“Police officers are highly trained,” said Riffel, chief of the Sheboygan Falls Police Department. “They take an oath. They’re certainly capable of handling dangerous situations. That’s what a police officer does on a daily basis.”
In all, 40 states have some type of exemption to weapons bans on school property, according to the National Conference of State Legislatures. Most of those allow police officers, security guards hired by the schools or others with permission from school officials to carry guns. Eight states allow any concealed carry permit holder to be armed in school, but two states, Kansas and Kentucky, let districts ban weapons by “conspicuously” posting signs on school grounds.
Kleefisch said he offered the proposal “to get the conversation going” about how to protect children in schools, which he called “soft targets.” The United States has seen a spate of mass school shootings in recent years, the worst of which occurred Dec. 14 at Sandy Hook Elementary School in Newtown, Conn., where 20 children and six educators were killed.
Committee member Rep. Evan Goyke, D-Milwaukee, called Kleefisch’s amendment “a terrible idea.”
Goyke said most of the 202,000 concealed carry permit holders do not have training in how to assess threats or how to defuse situations without violence. Goyke also noted that mass shootings sometimes occur in places where people carry weapons, such as the Nov 5, 2009, shooting at the Fort Hood, Texas, military base where 13 people were shot to death and 30 injured by a single gunman.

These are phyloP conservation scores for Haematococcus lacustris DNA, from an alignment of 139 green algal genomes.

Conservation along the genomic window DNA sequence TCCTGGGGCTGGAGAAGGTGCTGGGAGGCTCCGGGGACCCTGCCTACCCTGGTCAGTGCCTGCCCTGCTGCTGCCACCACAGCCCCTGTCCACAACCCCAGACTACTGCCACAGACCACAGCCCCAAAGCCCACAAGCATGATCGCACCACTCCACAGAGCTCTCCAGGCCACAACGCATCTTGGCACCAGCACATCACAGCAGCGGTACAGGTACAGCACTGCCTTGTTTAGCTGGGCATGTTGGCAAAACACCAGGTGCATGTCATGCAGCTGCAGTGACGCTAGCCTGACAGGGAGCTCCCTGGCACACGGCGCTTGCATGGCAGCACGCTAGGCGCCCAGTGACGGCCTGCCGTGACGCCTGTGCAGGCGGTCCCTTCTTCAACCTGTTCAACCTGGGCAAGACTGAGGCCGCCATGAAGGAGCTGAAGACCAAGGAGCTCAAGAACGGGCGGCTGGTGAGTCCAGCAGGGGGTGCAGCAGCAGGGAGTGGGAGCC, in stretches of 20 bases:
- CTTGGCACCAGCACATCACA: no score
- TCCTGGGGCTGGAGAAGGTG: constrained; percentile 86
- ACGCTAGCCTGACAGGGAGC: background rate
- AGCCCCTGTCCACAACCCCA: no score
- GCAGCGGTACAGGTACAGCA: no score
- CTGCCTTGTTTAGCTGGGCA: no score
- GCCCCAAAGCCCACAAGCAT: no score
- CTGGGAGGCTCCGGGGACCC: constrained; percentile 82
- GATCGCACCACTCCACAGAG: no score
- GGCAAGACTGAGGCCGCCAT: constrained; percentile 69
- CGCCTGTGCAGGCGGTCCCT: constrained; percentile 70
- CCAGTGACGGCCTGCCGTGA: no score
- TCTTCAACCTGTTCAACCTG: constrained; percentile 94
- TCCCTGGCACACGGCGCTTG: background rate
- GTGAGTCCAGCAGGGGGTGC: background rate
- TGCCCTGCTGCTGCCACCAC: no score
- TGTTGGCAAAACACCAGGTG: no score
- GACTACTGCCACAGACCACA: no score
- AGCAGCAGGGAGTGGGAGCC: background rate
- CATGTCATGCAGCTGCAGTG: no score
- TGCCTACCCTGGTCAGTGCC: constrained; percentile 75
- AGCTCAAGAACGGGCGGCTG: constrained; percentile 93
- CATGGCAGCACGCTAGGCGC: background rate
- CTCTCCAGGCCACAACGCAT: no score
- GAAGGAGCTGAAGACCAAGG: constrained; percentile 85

“These things happen anywhere, and more guns doesn’t make it safer,” Goyke said.
Ronald Stephens, executive director of the National School Safety Center in Westlake Village, Calif., said it would be an asset to a school to have trained and certified law enforcement officers who are armed. But Stephens is leery about arming teachers or having less well-trained members of the public “running around with guns.”
Despite all the public attention on shootings at school, Stephens said they remain “the safest places for children to be.” He said roughly 500 students have been killed at school over the past 20 years, which he called a “very, very small number” considering there are 130,000 public and private schools in the U.S.
Luis Yudice, school safety coordinator for the Madison School District, said allowing non-police officers to come onto school grounds armed would endanger children and staff. School personnel and students in Madison are trained to call 911 and go to a secure place if they see anyone besides a police officer with a gun, he said.
If other armed people are allowed to enter Madison schools, it could cause confusion and delay in identifying people who are threats, Yudice said. And arming teachers is no answer either, he said.
“We go back to our belief that the only people who should be able to carry weapons in schools are well-trained police officers,” Yudice said.